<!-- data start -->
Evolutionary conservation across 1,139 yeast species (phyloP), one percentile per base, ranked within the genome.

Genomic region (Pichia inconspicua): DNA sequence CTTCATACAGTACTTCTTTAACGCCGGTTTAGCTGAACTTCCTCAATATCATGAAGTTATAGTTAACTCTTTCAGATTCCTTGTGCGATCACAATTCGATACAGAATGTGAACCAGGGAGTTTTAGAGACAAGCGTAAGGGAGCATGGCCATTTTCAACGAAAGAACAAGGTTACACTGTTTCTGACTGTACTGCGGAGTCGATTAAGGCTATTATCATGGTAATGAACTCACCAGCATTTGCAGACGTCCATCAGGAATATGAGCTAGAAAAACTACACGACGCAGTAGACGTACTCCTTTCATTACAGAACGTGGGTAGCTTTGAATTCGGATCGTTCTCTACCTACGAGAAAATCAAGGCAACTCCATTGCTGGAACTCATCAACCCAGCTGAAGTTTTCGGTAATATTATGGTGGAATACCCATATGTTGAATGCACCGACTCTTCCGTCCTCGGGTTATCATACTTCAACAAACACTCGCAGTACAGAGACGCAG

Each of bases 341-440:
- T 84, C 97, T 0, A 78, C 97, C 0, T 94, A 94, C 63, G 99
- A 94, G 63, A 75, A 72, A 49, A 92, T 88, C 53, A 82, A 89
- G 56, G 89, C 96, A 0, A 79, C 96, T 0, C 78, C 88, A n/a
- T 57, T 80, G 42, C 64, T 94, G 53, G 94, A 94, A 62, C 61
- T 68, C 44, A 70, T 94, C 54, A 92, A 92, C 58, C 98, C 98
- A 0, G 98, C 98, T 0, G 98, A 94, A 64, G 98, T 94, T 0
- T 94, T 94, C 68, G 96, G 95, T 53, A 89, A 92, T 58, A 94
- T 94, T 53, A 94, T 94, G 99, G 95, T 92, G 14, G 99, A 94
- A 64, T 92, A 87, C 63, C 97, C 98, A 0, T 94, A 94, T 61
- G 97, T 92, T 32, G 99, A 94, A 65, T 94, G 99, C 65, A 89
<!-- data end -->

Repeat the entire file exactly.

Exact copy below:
Evolutionary conservation across 1,139 yeast species (phyloP), one percentile per base, ranked within the genome.

Genomic region (Pichia inconspicua): DNA sequence CTTCATACAGTACTTCTTTAACGCCGGTTTAGCTGAACTTCCTCAATATCATGAAGTTATAGTTAACTCTTTCAGATTCCTTGTGCGATCACAATTCGATACAGAATGTGAACCAGGGAGTTTTAGAGACAAGCGTAAGGGAGCATGGCCATTTTCAACGAAAGAACAAGGTTACACTGTTTCTGACTGTACTGCGGAGTCGATTAAGGCTATTATCATGGTAATGAACTCACCAGCATTTGCAGACGTCCATCAGGAATATGAGCTAGAAAAACTACACGACGCAGTAGACGTACTCCTTTCATTACAGAACGTGGGTAGCTTTGAATTCGGATCGTTCTCTACCTACGAGAAAATCAAGGCAACTCCATTGCTGGAACTCATCAACCCAGCTGAAGTTTTCGGTAATATTATGGTGGAATACCCATATGTTGAATGCACCGACTCTTCCGTCCTCGGGTTATCATACTTCAACAAACACTCGCAGTACAGAGACGCAG

Each of bases 341-440:
- T 84, C 97, T 0, A 78, C 97, C 0, T 94, A 94, C 63, G 99
- A 94, G 63, A 75, A 72, A 49, A 92, T 88, C 53, A 82, A 89
- G 56, G 89, C 96, A 0, A 79, C 96, T 0, C 78, C 88, A n/a
- T 57, T 80, G 42, C 64, T 94, G 53, G 94, A 94, A 62, C 61
- T 68, C 44, A 70, T 94, C 54, A 92, A 92, C 58, C 98, C 98
- A 0, G 98, C 98, T 0, G 98, A 94, A 64, G 98, T 94, T 0
- T 94, T 94, C 68, G 96, G 95, T 53, A 89, A 92, T 58, A 94
- T 94, T 53, A 94, T 94, G 99, G 95, T 92, G 14, G 99, A 94
- A 64, T 92, A 87, C 63, C 97, C 98, A 0, T 94, A 94, T 61
- G 97, T 92, T 32, G 99, A 94, A 65, T 94, G 99, C 65, A 89